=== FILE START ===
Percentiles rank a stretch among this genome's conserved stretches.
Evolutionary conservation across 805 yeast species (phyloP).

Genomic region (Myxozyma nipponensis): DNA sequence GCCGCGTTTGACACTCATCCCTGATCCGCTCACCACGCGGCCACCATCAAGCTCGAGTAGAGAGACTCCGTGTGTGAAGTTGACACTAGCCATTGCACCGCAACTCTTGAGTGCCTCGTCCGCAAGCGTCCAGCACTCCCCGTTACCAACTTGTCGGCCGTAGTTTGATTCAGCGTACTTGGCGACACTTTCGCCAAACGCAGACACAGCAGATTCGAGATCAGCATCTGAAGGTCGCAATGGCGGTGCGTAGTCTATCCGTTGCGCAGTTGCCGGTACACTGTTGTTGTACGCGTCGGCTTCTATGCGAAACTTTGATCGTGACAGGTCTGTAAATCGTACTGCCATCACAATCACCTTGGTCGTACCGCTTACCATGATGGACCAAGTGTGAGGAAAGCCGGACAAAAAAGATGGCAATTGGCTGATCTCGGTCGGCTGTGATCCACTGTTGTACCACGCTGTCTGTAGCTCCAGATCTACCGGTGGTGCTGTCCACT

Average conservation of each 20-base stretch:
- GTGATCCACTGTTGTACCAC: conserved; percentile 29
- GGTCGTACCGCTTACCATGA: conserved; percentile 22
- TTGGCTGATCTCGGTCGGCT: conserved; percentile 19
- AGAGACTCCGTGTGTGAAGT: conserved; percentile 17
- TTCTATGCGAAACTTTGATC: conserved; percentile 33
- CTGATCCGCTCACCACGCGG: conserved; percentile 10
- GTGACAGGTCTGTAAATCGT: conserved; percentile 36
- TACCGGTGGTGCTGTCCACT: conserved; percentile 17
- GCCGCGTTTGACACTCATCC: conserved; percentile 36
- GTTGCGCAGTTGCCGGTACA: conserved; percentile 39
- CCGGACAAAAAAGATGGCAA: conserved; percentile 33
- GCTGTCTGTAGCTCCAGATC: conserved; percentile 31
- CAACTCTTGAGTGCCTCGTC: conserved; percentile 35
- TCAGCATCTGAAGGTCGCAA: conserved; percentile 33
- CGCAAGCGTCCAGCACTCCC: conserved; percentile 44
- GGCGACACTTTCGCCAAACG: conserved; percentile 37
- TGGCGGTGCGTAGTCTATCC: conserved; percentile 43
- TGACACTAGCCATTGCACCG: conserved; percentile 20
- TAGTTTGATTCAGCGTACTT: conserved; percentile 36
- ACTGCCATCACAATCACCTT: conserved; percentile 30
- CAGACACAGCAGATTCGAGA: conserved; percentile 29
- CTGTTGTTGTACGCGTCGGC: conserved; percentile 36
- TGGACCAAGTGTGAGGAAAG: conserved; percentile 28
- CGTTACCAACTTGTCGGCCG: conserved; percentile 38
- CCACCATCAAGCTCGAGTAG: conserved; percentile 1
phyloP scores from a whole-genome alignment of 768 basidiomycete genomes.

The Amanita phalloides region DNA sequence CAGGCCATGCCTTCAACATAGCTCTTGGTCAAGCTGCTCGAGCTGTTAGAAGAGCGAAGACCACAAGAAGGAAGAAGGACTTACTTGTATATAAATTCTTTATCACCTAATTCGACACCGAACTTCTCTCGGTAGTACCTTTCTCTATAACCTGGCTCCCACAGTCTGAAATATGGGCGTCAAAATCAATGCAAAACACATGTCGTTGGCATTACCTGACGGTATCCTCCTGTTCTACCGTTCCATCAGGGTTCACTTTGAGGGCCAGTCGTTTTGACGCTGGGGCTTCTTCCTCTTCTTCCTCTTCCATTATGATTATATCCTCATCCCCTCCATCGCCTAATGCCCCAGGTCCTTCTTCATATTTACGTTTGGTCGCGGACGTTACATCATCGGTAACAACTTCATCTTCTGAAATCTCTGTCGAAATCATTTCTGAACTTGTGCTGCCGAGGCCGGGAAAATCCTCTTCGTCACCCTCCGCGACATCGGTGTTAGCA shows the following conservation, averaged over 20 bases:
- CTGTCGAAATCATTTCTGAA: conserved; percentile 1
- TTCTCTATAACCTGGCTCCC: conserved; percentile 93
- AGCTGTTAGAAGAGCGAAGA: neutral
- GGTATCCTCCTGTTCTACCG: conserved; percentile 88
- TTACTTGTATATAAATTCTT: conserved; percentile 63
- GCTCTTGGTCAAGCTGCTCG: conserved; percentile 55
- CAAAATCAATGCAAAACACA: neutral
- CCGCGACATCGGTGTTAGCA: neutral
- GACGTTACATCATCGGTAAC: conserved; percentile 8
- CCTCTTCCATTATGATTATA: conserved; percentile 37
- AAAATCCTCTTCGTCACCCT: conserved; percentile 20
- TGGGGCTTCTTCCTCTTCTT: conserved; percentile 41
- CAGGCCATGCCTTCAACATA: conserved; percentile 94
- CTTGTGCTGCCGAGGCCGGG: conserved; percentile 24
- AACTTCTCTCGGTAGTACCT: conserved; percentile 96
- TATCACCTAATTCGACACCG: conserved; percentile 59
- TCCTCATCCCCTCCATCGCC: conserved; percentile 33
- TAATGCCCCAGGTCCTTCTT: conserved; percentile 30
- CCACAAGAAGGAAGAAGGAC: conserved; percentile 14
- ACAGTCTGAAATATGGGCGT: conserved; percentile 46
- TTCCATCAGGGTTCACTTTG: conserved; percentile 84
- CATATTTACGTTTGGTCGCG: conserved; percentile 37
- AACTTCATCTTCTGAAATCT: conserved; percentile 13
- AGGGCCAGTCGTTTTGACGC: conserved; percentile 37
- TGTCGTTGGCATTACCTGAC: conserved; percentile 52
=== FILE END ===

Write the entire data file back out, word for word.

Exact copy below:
Percentiles rank a stretch among this genome's conserved stretches.
Evolutionary conservation across 805 yeast species (phyloP).

Genomic region (Myxozyma nipponensis): DNA sequence GCCGCGTTTGACACTCATCCCTGATCCGCTCACCACGCGGCCACCATCAAGCTCGAGTAGAGAGACTCCGTGTGTGAAGTTGACACTAGCCATTGCACCGCAACTCTTGAGTGCCTCGTCCGCAAGCGTCCAGCACTCCCCGTTACCAACTTGTCGGCCGTAGTTTGATTCAGCGTACTTGGCGACACTTTCGCCAAACGCAGACACAGCAGATTCGAGATCAGCATCTGAAGGTCGCAATGGCGGTGCGTAGTCTATCCGTTGCGCAGTTGCCGGTACACTGTTGTTGTACGCGTCGGCTTCTATGCGAAACTTTGATCGTGACAGGTCTGTAAATCGTACTGCCATCACAATCACCTTGGTCGTACCGCTTACCATGATGGACCAAGTGTGAGGAAAGCCGGACAAAAAAGATGGCAATTGGCTGATCTCGGTCGGCTGTGATCCACTGTTGTACCACGCTGTCTGTAGCTCCAGATCTACCGGTGGTGCTGTCCACT

Average conservation of each 20-base stretch:
- GTGATCCACTGTTGTACCAC: conserved; percentile 29
- GGTCGTACCGCTTACCATGA: conserved; percentile 22
- TTGGCTGATCTCGGTCGGCT: conserved; percentile 19
- AGAGACTCCGTGTGTGAAGT: conserved; percentile 17
- TTCTATGCGAAACTTTGATC: conserved; percentile 33
- CTGATCCGCTCACCACGCGG: conserved; percentile 10
- GTGACAGGTCTGTAAATCGT: conserved; percentile 36
- TACCGGTGGTGCTGTCCACT: conserved; percentile 17
- GCCGCGTTTGACACTCATCC: conserved; percentile 36
- GTTGCGCAGTTGCCGGTACA: conserved; percentile 39
- CCGGACAAAAAAGATGGCAA: conserved; percentile 33
- GCTGTCTGTAGCTCCAGATC: conserved; percentile 31
- CAACTCTTGAGTGCCTCGTC: conserved; percentile 35
- TCAGCATCTGAAGGTCGCAA: conserved; percentile 33
- CGCAAGCGTCCAGCACTCCC: conserved; percentile 44
- GGCGACACTTTCGCCAAACG: conserved; percentile 37
- TGGCGGTGCGTAGTCTATCC: conserved; percentile 43
- TGACACTAGCCATTGCACCG: conserved; percentile 20
- TAGTTTGATTCAGCGTACTT: conserved; percentile 36
- ACTGCCATCACAATCACCTT: conserved; percentile 30
- CAGACACAGCAGATTCGAGA: conserved; percentile 29
- CTGTTGTTGTACGCGTCGGC: conserved; percentile 36
- TGGACCAAGTGTGAGGAAAG: conserved; percentile 28
- CGTTACCAACTTGTCGGCCG: conserved; percentile 38
- CCACCATCAAGCTCGAGTAG: conserved; percentile 1
phyloP scores from a whole-genome alignment of 768 basidiomycete genomes.

The Amanita phalloides region DNA sequence CAGGCCATGCCTTCAACATAGCTCTTGGTCAAGCTGCTCGAGCTGTTAGAAGAGCGAAGACCACAAGAAGGAAGAAGGACTTACTTGTATATAAATTCTTTATCACCTAATTCGACACCGAACTTCTCTCGGTAGTACCTTTCTCTATAACCTGGCTCCCACAGTCTGAAATATGGGCGTCAAAATCAATGCAAAACACATGTCGTTGGCATTACCTGACGGTATCCTCCTGTTCTACCGTTCCATCAGGGTTCACTTTGAGGGCCAGTCGTTTTGACGCTGGGGCTTCTTCCTCTTCTTCCTCTTCCATTATGATTATATCCTCATCCCCTCCATCGCCTAATGCCCCAGGTCCTTCTTCATATTTACGTTTGGTCGCGGACGTTACATCATCGGTAACAACTTCATCTTCTGAAATCTCTGTCGAAATCATTTCTGAACTTGTGCTGCCGAGGCCGGGAAAATCCTCTTCGTCACCCTCCGCGACATCGGTGTTAGCA shows the following conservation, averaged over 20 bases:
- CTGTCGAAATCATTTCTGAA: conserved; percentile 1
- TTCTCTATAACCTGGCTCCC: conserved; percentile 93
- AGCTGTTAGAAGAGCGAAGA: neutral
- GGTATCCTCCTGTTCTACCG: conserved; percentile 88
- TTACTTGTATATAAATTCTT: conserved; percentile 63
- GCTCTTGGTCAAGCTGCTCG: conserved; percentile 55
- CAAAATCAATGCAAAACACA: neutral
- CCGCGACATCGGTGTTAGCA: neutral
- GACGTTACATCATCGGTAAC: conserved; percentile 8
- CCTCTTCCATTATGATTATA: conserved; percentile 37
- AAAATCCTCTTCGTCACCCT: conserved; percentile 20
- TGGGGCTTCTTCCTCTTCTT: conserved; percentile 41
- CAGGCCATGCCTTCAACATA: conserved; percentile 94
- CTTGTGCTGCCGAGGCCGGG: conserved; percentile 24
- AACTTCTCTCGGTAGTACCT: conserved; percentile 96
- TATCACCTAATTCGACACCG: conserved; percentile 59
- TCCTCATCCCCTCCATCGCC: conserved; percentile 33
- TAATGCCCCAGGTCCTTCTT: conserved; percentile 30
- CCACAAGAAGGAAGAAGGAC: conserved; percentile 14
- ACAGTCTGAAATATGGGCGT: conserved; percentile 46
- TTCCATCAGGGTTCACTTTG: conserved; percentile 84
- CATATTTACGTTTGGTCGCG: conserved; percentile 37
- AACTTCATCTTCTGAAATCT: conserved; percentile 13
- AGGGCCAGTCGTTTTGACGC: conserved; percentile 37
- TGTCGTTGGCATTACCTGAC: conserved; percentile 52